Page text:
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A study of the temporal and spatial relationships between small-mammals and the immature stages (larvae and nymphs) of the American dog tick, Dermacentor variabilis (Say) (Acari:Ixodidae) in an Aspen Parkland region near Birds Hill Park, Manitoba

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dc.contributor.author Burachynsky, Vladimyr Ivan. en_US
dc.date.accessioned 2012-05-18T19:10:26Z
dc.date.available 2012-05-18T19:10:26Z
dc.date.issued 1982 en_US
dc.identifier ocm72755515 en_US
dc.identifier.uri http://hdl.handle.net/1993/6621
dc.description.abstract During a two year study on the relationships between small-mammals and D. variabilis larvae and nymphs, 739 captures of 427 individual animals were examined for ticks. Captures represented eleven species of mammals: Clethrionomys gapperi (Vigors), Lepus americanus Erxleben, Microtus pennsylvanicus (Ord), Mus musculus Linnaeus, Peromyscus maniculatus (Wagner), Sorex cinerius Kerr, Spermophilus franklinii (Sabine), Spermophilus tridecemlineatus (Mitchell), Tamias striatus (Linnaeus), Tamiasciurus hudsonicus (Erxleben) and Zapus hudsonius (Zimmerman). The most frequently captured species were C. gapperi, M. pennsylvanicus, P. maniculatus, S. franklinii and Z. hudsonius, and except for S. franklinii were also the most frequently infested with larvae and nymphs. The dominant host of D. variabilis larvae and nymphs was the red-backed vole, C. gapperi which produced 42.6% and 60.5% of all larvae collected in 1979 and 1980 respectively, and over 85% of all nymphs collected during both years. Peak larval activity occurred between the last week of May and the middle of June and peak nymphal activity occurred in July. Peaks were four to five weeks apart... First cycle voles were predominantly infested with larvae, and individuals from the second cycle were infested with nymphs. Individuals caught between the two cycles infrequently carried small numbers of both larvae and nymphs. Third cycle voles were very rarely infested... Nymphal aggregation was not as great as for larval aggregation. The distribution of nymphs overlapped that of larvae of each year and occupied a greater area. The distribution of nymphs was highly correlated to that of C. gapperi. The prevalence of nymphal infestations in the C. gapperi population was always higher than for larval infestations. The intensity of nymphal infestations was similar to or less than that for larval infestations. en_US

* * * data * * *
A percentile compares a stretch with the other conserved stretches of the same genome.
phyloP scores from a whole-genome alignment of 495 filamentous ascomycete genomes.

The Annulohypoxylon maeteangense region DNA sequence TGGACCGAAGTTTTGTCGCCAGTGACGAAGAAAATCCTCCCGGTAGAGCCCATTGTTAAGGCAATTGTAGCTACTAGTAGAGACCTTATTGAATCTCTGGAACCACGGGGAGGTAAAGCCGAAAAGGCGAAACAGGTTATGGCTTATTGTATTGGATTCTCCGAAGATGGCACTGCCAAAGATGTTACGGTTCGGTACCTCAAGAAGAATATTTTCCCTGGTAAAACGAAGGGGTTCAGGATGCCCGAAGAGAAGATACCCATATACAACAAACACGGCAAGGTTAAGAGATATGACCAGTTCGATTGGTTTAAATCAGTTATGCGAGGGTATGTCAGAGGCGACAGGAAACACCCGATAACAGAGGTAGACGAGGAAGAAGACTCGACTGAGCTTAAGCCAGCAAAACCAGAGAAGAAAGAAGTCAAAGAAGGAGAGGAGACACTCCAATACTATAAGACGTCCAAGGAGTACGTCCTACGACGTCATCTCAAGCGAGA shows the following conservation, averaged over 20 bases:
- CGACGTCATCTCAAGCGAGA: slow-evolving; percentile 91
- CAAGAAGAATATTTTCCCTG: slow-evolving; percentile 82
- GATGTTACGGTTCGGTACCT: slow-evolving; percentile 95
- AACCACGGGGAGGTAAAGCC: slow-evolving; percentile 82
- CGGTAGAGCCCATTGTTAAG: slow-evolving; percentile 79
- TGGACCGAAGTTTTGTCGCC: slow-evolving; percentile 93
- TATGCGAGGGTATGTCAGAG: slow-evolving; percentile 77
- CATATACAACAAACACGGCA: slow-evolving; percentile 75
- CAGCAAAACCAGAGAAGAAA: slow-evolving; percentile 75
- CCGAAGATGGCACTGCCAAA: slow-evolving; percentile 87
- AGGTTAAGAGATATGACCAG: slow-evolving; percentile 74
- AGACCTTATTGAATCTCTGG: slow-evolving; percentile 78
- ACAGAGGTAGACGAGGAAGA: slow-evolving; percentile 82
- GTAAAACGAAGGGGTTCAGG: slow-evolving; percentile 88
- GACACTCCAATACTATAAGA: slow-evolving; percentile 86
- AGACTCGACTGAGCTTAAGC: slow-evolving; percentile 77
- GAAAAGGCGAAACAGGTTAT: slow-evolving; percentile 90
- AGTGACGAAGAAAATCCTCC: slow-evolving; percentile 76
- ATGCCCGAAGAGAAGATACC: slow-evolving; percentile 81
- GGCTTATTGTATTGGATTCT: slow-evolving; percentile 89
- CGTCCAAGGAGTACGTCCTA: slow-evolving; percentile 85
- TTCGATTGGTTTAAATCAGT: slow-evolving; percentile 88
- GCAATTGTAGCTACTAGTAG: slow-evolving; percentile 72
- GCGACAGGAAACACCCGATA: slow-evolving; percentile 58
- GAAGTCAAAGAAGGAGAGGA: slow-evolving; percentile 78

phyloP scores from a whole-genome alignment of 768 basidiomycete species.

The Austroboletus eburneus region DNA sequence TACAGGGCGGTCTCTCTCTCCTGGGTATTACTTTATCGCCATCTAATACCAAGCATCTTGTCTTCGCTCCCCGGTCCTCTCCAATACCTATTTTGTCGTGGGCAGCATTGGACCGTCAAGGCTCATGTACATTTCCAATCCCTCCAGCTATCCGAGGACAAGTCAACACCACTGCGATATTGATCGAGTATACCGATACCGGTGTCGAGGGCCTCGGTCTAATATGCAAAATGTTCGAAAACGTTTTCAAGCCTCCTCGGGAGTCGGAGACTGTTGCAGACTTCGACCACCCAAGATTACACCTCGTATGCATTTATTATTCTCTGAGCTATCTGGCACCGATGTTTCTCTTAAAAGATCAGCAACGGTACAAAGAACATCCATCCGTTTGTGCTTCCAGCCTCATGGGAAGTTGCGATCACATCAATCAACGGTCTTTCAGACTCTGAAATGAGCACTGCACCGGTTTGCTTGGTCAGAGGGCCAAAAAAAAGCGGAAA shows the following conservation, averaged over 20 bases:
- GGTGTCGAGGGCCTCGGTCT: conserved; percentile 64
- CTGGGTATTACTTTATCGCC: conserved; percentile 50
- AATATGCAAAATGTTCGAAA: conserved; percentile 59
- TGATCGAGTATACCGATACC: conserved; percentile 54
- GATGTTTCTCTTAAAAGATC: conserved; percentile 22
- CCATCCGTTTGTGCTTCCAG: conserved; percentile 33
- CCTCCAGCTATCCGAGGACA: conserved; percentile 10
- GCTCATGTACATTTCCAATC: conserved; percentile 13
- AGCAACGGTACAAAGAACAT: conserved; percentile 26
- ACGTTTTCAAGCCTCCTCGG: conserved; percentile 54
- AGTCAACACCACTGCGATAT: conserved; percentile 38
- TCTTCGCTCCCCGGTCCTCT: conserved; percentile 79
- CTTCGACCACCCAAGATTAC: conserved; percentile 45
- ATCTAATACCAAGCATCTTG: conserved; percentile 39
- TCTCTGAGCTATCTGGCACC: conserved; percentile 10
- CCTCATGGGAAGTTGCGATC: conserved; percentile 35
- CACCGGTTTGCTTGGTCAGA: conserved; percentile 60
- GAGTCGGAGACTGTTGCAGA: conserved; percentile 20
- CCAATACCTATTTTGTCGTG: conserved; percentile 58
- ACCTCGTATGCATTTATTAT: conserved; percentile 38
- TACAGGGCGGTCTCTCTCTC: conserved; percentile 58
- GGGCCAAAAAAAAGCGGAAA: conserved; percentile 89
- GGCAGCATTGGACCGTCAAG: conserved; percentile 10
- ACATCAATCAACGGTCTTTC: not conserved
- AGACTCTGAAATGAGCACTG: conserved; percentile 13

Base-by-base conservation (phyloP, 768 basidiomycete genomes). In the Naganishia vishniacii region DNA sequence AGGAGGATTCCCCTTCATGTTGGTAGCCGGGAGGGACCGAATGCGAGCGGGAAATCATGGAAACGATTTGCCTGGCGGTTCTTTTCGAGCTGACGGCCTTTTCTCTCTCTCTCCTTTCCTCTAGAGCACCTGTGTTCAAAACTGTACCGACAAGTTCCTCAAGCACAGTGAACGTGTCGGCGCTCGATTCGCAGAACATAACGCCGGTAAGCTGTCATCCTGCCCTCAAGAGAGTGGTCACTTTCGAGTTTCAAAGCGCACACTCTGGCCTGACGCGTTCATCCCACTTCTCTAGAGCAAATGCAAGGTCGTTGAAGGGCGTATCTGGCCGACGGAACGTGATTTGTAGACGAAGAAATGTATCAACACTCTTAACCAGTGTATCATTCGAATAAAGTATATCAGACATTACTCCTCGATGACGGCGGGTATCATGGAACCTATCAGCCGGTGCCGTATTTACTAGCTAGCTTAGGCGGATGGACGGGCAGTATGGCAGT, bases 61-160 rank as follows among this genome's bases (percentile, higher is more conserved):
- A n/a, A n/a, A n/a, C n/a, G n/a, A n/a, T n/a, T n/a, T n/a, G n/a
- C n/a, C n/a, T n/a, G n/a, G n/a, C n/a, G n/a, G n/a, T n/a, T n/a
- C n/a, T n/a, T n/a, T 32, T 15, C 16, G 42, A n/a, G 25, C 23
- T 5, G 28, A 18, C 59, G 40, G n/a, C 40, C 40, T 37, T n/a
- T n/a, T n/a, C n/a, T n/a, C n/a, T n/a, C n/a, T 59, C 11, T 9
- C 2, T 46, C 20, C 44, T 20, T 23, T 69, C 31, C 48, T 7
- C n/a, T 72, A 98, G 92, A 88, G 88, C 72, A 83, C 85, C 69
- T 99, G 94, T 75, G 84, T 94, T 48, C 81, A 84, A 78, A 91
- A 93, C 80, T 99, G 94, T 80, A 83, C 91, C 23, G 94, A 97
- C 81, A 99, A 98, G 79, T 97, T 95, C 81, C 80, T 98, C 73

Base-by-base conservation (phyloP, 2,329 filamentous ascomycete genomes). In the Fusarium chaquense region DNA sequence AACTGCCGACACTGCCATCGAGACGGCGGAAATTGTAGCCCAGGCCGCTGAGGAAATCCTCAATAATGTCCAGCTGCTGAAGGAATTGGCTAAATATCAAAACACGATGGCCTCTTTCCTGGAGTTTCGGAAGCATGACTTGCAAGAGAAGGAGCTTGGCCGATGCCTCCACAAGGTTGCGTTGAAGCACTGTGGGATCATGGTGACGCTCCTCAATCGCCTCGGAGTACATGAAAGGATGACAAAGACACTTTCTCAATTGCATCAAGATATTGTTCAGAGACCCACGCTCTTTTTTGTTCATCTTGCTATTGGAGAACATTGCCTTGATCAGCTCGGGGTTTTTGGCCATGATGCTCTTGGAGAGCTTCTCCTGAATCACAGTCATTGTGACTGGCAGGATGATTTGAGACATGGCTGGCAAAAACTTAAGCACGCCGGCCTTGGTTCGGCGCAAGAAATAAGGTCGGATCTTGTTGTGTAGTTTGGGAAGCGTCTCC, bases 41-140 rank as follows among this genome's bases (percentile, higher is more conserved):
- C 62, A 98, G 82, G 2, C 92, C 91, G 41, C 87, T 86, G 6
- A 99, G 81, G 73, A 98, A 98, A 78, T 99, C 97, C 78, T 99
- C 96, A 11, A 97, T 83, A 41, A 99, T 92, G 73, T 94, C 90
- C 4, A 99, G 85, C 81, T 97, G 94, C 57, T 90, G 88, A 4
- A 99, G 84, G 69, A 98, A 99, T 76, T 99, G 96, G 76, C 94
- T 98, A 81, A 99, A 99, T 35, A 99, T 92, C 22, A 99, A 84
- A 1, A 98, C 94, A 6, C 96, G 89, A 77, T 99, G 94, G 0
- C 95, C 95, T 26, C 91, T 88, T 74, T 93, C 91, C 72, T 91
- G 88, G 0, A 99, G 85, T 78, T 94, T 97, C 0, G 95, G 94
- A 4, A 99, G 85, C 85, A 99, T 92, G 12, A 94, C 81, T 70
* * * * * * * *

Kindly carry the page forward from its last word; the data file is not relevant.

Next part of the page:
dc.format.extent xi, 98 [i.e. 125] leaves : en_US
dc.language en en_US
dc.rights en_US
dc.rights info:eu-repo/semantics/openAccess
dc.title A study of the temporal and spatial relationships between small-mammals and the immature stages (larvae and nymphs) of the American dog tick, Dermacentor variabilis (Say) (Acari:Ixodidae) in an Aspen Parkland region near Birds Hill Park, Manitoba en_US
dc.type info:eu-repo/semantics/masterThesis
dc.degree.discipline Entomology en_US


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